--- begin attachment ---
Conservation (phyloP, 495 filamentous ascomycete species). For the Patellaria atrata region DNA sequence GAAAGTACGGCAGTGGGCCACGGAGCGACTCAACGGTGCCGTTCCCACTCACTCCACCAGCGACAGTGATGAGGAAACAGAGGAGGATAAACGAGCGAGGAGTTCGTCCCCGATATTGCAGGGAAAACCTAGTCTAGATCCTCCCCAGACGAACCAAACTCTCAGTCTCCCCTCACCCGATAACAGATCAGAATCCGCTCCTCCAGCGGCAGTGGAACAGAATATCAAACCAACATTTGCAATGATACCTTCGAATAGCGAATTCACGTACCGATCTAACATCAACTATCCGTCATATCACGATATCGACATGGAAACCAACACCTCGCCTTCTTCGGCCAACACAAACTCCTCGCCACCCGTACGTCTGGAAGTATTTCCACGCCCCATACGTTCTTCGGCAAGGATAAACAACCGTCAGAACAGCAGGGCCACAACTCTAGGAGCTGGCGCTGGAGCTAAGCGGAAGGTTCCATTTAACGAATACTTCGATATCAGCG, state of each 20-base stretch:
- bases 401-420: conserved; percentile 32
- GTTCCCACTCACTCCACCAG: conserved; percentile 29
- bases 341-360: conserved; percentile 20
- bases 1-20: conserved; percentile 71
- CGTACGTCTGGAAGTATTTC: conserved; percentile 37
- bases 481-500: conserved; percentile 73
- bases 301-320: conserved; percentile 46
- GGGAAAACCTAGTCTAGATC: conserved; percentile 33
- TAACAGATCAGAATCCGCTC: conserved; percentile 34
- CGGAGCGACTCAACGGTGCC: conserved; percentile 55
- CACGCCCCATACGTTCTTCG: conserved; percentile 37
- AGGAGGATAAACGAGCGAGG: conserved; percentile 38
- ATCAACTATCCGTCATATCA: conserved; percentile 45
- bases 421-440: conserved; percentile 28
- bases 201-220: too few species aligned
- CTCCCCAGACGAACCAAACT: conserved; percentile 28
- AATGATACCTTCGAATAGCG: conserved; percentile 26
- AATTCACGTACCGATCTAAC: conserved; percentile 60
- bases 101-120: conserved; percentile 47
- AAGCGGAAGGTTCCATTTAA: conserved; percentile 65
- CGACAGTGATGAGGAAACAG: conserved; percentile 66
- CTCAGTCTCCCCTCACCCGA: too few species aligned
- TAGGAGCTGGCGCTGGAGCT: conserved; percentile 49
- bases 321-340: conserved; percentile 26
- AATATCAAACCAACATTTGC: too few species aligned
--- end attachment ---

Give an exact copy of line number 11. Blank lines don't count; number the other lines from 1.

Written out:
- CGGAGCGACTCAACGGTGCC: conserved; percentile 55